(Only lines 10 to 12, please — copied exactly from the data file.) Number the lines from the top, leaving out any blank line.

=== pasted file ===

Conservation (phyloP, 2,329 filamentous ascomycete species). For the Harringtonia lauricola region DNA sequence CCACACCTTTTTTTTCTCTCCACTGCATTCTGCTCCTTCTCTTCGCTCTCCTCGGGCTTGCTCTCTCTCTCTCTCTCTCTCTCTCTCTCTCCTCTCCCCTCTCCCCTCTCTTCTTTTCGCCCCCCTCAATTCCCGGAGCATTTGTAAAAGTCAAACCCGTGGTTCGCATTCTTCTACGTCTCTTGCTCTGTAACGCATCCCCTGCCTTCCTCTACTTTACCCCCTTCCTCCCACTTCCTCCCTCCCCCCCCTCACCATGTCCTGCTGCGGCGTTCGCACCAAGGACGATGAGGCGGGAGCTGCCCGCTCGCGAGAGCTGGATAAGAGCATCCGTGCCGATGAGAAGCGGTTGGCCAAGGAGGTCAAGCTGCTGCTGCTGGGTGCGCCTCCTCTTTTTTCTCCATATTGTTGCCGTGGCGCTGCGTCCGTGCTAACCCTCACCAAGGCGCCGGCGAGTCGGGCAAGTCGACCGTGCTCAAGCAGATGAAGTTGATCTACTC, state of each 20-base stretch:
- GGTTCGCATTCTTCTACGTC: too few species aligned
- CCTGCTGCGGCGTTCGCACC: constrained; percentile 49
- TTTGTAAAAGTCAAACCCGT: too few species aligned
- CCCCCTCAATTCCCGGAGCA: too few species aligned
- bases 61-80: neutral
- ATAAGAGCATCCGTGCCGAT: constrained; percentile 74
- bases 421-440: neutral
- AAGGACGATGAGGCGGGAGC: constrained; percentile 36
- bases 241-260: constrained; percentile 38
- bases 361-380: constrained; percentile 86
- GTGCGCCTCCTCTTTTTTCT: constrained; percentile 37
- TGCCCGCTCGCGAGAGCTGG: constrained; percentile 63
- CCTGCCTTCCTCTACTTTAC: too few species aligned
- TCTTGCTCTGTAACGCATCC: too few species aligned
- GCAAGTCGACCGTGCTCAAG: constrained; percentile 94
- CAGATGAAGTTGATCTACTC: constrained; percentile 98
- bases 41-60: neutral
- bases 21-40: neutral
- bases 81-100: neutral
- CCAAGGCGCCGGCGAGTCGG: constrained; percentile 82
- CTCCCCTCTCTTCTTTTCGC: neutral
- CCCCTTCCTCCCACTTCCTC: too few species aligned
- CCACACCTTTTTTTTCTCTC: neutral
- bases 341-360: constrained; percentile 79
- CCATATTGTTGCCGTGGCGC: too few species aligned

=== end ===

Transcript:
- bases 241-260: constrained; percentile 38
- bases 361-380: constrained; percentile 86
- GTGCGCCTCCTCTTTTTTCT: constrained; percentile 37